Senator David Norris' address to Seanad Eireann (the Irish Senate)

In Sept. 2007, fourteen months before Ireland's bank bailout, I resigned from my position as the Risk Manager of UniCredit Bank Ireland. I did that in order not to incriminate myself. I have spent the last 4 years seeking justice. On Feb. 23rd., 2010, I was fortunate to have Senator David Norris raise the matter in Seanad Eireann (the Irish Senate), and request a response from the Minister of Finance, Mr. Brian Lenihan. Senator Norris concluded by stating that:
"...there is ministerial responsibility in this matter. This is a grossly serious matter which has been reported to the Financial Regulator. A man has lost his job as a result. He honourably resigned. The degree of breach was 40 times the accepted margin. This is a disaster. If we are not prepared to face the issue and investigate it when it has been laid before the House, there is absolutely no hope for the financial system or its reputation worldwide...How can the Financial Regulator investigate himself? He was in breach of his responsibility."
In Nov. 2011, Emma Alberici, Europe correspondent for ABC TV, told my story as part of her documentary 'Going Rogue' which featured Nick Leeson and Sir John Vickers among other interviewees. It is ironic that at a time when the Irish tax-payer is bailing out un-secured bond holders, my story which occurred in Dublin, is deemed of interest to the Australian TV license payer. Please click on 'play video' on the following link:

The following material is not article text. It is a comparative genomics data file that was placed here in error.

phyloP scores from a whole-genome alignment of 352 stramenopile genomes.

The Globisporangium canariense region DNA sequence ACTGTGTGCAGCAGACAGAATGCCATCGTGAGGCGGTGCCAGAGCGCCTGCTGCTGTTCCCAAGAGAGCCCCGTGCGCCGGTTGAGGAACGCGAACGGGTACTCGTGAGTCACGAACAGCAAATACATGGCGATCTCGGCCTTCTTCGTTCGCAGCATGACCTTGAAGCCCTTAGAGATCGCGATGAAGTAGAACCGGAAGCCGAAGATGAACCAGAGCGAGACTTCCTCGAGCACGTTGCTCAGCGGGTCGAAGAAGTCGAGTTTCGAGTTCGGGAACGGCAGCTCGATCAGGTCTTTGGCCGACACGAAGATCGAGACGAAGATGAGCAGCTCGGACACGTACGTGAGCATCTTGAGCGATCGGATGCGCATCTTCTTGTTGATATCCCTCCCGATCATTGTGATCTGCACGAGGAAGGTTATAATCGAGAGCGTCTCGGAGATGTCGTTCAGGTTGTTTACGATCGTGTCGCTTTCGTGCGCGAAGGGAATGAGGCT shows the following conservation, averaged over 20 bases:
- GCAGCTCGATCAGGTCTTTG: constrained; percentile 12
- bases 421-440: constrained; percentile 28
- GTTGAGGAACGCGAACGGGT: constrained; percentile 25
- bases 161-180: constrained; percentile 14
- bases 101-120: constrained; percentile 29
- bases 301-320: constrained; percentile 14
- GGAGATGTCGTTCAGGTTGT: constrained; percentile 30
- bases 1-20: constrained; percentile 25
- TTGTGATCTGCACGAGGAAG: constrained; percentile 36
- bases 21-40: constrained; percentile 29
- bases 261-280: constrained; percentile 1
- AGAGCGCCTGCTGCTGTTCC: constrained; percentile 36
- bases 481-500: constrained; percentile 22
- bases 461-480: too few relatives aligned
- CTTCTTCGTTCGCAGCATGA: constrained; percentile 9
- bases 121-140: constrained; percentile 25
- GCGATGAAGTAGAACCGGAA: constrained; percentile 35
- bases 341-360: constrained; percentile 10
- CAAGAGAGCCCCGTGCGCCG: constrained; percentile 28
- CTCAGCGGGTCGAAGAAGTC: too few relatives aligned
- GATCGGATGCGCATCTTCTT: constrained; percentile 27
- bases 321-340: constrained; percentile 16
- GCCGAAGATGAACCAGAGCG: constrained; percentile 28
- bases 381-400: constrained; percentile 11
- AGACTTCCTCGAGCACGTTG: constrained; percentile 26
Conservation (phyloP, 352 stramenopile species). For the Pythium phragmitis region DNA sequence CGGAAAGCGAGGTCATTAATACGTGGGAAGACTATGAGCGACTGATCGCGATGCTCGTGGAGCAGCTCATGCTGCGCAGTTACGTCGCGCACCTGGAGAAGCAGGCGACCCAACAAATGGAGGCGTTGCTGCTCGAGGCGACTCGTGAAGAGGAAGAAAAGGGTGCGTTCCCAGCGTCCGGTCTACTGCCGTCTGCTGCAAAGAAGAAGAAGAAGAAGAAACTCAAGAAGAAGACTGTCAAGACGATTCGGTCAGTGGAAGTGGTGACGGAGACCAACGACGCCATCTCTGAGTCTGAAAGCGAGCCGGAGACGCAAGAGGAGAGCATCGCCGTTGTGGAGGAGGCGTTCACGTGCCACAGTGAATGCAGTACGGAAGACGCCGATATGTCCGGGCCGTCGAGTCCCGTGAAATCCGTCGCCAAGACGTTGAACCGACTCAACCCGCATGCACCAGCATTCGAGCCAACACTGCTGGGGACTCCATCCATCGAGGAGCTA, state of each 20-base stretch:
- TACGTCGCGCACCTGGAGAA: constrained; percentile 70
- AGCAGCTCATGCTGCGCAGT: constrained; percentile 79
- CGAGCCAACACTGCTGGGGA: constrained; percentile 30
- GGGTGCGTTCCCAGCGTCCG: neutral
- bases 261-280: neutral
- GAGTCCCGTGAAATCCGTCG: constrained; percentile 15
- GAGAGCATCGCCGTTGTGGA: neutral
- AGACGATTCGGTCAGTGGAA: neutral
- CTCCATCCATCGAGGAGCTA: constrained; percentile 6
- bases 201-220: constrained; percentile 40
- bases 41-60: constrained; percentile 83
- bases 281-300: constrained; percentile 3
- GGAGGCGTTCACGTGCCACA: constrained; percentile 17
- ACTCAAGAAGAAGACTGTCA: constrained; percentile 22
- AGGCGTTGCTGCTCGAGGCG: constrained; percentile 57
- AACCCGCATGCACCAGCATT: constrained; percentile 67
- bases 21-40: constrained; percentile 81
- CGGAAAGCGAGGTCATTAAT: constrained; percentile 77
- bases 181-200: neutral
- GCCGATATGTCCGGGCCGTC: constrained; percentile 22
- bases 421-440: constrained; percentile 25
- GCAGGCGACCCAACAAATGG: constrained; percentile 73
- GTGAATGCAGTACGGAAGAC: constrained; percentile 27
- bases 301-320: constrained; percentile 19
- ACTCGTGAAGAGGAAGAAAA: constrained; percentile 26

VRT, Belgian state-TV, aired this interview with me on March 6th., 2013. My Interview begins in minute 27:
Het verdriet van Europa: Zeepbellen blazen (The sadness of Europe: Bursting bubbles)
VRT, Belgian state-TV, released extra footage of my interview on March 8th., 2013. (in English):

Monday, 7 November 2011

In response to e-mails received, a reminder of the article in Village magazine:

Still waiting for the truth from the regulator 

- Village, Dec. 2010

UniCredit breached liquidity requirements in 2007.  Matthew Elderfield nods.  The interconnectedness of banking dysfunctionality.
Michael Smith
There is a general official view that Ireland’s ethical delinquencies are in the past.  Corrupt planning stopped when the tribunals started; and bad bank-regulation stopped with the demise of Pat Neary and the production of two limited and innocuous reports by Patrick Honohan and Klaus Regling. Inconveniently for a country that has started to see regulation in black (then) and white (now) terms, the general view does not reflect the reality. Hold tight for a mind-boggling trip through the complexity of banking dysfunctionality....
Matthew Elderfield - the Financial Regulator